Suppression of Notch1 and AKT mediated epithelial to mesenchymal transition by Verrucarin J in metastatic colon cancer

Deeksha Pal, Ashish Tyagi, Balaji Chandrasekaran, Houda Alattasi, Murali K. Ankem, Arun K. Sharma, Chendil Damodaran

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24 Scopus citations


Epithelial to mesenchymal transition (EMT) in colorectal cancer (CRC) has been attributed to activation of AKT and Notch1 signaling pathways. As EMT corresponds to increased aggressiveness of CRC, approaches that prevent metastasis by targeting AKT/Notch1 pathways are at the forefront of current research paradigms. This study examined the anti-metastatic potential of Verrucarin J (VJ), a small molecule, in CRC cells overexpressing AKT and Notch1. VJ significantly inhibited AKT/HCT 116 cell growth by acting on the AKT/NFκB/Bcl-2 signaling axis and initiated apoptotic signaling as was evident from increased expression of pro-apoptotic markers such as cleaved PARP, cleaved caspase 3, and cleaved caspase 9. Also, VJ inhibited the cell growth in AKT/Notch1-overexpressing CRC cells and abrogated EMT. The down-regulation of AKT and Notch1 signaling was apparent in immunoblot analysis and corresponded with down-regulation of mesenchymal markers including Snail, and β-catenin. Intraperitoneal administration of VJ in control (pCMV/HCT 116) and AKT/HCT 116 mice significantly suppressed AKT-induced tumor growth in a xenograft model. In addition, down-regulation of prosurvival markers as well as AKT and Notch1 was observed in the immunohistochemical analysis of the xenografted tumors. In conclusion, our study substantiates the role of AKT and Notch1 in cell proliferation, angiogenesis, and EMT of CRC cells and demonstrates that VJ may be a viable therapeutic option to counter AKT-induced cell proliferation and tumor outgrowth in CRC.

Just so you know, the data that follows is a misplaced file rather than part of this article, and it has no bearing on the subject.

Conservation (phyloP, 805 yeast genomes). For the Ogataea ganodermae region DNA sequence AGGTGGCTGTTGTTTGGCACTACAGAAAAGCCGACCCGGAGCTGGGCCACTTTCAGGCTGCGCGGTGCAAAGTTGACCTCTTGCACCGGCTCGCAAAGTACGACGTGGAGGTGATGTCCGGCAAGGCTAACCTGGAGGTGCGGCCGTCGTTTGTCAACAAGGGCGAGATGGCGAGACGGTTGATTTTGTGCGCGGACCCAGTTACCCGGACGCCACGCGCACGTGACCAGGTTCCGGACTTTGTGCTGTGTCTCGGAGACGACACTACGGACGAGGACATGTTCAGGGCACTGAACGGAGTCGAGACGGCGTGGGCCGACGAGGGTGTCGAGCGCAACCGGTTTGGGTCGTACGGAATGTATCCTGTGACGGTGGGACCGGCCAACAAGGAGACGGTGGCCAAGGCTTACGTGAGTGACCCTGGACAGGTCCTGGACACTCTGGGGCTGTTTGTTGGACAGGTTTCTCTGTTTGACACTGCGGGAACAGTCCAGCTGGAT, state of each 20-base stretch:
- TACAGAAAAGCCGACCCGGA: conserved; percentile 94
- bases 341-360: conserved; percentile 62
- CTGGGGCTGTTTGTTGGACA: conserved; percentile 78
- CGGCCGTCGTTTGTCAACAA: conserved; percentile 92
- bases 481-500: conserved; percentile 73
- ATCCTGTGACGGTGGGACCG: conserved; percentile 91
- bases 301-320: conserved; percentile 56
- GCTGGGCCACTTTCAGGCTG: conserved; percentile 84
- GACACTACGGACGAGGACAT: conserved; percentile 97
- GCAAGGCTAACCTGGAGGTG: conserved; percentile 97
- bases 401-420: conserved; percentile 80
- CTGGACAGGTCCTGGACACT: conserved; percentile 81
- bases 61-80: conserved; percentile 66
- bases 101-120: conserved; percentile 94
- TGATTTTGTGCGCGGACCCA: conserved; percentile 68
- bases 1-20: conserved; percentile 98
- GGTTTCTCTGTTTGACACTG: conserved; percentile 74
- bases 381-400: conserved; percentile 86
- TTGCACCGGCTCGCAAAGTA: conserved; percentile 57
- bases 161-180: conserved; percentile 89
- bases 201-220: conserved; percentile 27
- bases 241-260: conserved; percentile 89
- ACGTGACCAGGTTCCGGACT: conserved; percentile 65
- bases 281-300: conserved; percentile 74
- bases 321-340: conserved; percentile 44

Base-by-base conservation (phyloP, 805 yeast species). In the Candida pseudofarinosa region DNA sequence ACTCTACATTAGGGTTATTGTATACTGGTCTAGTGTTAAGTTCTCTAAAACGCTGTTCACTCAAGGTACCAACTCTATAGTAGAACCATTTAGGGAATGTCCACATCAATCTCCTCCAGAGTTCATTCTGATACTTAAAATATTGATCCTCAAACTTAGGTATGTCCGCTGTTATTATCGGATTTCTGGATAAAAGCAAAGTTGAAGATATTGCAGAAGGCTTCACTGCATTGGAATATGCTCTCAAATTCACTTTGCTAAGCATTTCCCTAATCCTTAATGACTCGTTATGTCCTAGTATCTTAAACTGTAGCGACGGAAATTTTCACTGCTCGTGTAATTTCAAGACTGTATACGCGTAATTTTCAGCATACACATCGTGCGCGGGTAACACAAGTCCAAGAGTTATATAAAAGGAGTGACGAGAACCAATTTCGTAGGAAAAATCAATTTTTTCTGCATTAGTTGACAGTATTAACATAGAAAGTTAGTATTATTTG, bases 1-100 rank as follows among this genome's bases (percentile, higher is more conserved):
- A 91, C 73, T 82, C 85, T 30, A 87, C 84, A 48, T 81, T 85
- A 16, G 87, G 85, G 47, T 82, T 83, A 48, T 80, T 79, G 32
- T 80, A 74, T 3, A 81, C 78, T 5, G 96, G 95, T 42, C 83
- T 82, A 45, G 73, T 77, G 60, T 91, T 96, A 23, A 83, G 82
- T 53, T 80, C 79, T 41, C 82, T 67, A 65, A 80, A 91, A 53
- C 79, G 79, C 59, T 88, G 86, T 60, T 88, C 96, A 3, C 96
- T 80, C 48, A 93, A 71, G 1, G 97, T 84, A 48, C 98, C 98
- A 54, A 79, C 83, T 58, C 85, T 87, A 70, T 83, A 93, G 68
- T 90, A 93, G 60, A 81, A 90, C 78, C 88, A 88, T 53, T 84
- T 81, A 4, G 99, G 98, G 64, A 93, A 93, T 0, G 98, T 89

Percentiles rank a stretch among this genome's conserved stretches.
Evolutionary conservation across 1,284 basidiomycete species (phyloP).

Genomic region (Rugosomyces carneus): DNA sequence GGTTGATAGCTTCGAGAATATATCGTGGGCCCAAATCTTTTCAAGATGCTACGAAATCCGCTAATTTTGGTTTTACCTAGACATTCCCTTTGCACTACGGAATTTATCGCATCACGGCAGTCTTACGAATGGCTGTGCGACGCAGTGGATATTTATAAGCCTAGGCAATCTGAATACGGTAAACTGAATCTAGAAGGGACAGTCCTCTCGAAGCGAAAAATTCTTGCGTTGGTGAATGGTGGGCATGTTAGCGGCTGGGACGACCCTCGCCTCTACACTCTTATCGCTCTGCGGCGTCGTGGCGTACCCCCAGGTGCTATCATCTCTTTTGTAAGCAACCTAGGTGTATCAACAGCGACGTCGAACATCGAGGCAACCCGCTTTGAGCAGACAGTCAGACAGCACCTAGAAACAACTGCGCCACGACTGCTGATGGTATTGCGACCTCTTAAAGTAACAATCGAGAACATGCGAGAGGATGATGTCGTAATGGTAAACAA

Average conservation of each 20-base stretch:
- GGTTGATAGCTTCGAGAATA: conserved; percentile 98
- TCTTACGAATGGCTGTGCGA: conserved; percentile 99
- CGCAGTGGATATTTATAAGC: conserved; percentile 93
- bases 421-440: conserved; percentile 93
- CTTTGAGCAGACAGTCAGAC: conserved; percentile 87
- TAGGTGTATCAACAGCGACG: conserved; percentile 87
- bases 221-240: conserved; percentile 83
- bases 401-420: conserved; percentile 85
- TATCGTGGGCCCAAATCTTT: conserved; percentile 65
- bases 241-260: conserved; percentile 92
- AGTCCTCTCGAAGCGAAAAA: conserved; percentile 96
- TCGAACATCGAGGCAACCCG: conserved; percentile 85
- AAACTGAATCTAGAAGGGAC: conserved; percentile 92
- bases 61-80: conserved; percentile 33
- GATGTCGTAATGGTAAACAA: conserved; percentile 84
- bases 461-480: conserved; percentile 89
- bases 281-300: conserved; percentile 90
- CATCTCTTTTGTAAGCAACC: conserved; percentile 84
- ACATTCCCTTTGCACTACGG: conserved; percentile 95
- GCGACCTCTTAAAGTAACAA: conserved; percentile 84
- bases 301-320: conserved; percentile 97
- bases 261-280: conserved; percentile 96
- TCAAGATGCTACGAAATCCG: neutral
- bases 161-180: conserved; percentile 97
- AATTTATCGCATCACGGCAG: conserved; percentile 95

Original languageEnglish (US)
Article number798
JournalCell Death and Disease
Issue number8
StatePublished - Aug 1 2018

All Science Journal Classification (ASJC) codes

  • Immunology
  • Cellular and Molecular Neuroscience
  • Cell Biology
  • Cancer Research


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